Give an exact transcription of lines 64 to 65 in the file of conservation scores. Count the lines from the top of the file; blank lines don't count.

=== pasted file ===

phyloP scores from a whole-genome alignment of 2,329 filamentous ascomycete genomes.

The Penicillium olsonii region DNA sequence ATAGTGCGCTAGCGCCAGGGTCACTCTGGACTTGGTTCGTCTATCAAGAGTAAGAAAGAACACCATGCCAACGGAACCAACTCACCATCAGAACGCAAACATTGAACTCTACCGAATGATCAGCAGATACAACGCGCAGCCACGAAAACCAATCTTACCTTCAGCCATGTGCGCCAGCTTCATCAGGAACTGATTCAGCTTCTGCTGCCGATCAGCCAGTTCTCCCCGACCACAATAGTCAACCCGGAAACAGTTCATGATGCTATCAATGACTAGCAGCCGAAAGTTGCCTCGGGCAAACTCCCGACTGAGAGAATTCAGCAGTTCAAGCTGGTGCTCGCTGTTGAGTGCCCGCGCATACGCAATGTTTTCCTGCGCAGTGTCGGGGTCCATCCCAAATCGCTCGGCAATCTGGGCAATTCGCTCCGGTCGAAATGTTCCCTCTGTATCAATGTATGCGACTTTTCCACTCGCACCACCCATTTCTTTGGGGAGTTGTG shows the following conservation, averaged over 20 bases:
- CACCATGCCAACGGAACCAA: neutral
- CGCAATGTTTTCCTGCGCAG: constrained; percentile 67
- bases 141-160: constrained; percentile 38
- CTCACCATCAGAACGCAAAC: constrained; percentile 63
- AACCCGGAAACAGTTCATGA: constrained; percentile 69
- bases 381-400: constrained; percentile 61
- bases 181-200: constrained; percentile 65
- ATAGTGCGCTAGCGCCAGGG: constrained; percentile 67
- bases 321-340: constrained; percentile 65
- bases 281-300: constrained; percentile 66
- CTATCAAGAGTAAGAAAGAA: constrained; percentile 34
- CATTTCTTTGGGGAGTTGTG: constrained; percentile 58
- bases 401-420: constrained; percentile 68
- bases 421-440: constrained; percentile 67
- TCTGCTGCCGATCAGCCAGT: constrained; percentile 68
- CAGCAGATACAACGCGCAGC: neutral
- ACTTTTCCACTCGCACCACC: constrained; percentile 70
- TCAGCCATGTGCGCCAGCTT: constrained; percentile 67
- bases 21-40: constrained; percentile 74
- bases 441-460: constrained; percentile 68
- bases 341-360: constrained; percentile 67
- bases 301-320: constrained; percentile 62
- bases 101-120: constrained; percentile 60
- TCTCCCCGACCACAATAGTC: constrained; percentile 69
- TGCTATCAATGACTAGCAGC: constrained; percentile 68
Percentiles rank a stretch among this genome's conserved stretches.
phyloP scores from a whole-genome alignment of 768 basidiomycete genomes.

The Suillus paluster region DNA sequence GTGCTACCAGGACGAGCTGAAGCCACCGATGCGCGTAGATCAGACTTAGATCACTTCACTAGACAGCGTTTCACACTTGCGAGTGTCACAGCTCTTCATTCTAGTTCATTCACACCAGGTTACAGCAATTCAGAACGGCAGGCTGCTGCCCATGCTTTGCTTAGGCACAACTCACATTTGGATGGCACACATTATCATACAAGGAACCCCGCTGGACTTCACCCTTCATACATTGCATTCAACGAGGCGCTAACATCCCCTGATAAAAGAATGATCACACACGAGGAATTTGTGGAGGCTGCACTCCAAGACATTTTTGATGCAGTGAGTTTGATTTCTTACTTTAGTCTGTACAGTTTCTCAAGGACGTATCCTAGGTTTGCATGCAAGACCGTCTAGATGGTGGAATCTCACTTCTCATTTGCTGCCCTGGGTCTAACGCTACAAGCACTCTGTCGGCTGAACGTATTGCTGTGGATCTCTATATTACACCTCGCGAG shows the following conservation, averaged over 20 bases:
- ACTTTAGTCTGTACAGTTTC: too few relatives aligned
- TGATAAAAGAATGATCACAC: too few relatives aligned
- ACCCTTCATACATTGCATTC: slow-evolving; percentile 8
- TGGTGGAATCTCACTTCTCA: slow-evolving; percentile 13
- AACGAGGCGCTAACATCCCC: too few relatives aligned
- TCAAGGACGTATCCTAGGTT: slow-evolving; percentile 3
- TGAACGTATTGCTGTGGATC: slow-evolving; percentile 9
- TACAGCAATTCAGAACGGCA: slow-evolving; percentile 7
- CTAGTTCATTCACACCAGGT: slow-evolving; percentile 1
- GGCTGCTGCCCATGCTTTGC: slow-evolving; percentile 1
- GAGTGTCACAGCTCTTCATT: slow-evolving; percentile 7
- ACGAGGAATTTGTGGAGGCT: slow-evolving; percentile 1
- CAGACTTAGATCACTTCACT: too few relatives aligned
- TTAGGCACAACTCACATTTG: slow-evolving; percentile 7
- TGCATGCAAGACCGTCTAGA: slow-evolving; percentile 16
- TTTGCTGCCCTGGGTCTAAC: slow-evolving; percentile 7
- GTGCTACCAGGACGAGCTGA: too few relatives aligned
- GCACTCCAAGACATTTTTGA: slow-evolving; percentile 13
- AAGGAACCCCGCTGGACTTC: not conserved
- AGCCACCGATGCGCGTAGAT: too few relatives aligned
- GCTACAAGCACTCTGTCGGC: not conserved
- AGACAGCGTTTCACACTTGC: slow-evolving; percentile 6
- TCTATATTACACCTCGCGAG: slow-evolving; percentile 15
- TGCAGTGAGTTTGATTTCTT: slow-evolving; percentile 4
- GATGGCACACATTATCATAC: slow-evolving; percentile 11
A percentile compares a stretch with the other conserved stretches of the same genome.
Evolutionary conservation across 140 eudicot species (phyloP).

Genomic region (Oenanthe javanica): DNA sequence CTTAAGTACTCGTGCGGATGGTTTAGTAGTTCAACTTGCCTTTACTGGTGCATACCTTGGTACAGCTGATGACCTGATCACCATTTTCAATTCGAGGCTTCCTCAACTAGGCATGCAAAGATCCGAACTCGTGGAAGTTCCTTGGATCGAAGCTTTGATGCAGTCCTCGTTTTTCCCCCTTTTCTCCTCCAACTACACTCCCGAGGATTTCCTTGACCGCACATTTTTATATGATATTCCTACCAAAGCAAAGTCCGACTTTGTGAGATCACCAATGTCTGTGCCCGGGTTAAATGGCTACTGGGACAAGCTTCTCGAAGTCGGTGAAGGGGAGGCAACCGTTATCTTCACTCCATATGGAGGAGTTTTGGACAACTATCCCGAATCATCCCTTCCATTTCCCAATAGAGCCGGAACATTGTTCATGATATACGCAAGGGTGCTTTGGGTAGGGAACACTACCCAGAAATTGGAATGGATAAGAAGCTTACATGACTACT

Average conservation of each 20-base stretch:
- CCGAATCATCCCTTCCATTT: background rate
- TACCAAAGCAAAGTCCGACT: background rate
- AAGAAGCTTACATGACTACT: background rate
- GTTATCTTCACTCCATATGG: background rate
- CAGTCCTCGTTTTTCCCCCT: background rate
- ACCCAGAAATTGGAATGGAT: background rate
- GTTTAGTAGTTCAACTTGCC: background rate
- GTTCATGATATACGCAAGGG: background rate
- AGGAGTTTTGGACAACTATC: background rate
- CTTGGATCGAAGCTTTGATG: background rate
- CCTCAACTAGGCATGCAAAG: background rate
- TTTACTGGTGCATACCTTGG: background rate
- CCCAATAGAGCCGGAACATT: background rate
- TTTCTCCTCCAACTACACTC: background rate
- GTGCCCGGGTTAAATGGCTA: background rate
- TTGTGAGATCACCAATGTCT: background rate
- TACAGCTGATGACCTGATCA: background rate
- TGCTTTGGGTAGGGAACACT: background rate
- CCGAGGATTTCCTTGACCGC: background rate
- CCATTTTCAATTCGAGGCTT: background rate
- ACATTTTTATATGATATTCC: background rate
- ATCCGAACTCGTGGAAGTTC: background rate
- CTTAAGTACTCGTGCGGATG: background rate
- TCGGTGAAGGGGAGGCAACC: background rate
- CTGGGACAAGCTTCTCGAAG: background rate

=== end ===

- CAGTCCTCGTTTTTCCCCCT: background rate
- ACCCAGAAATTGGAATGGAT: background rate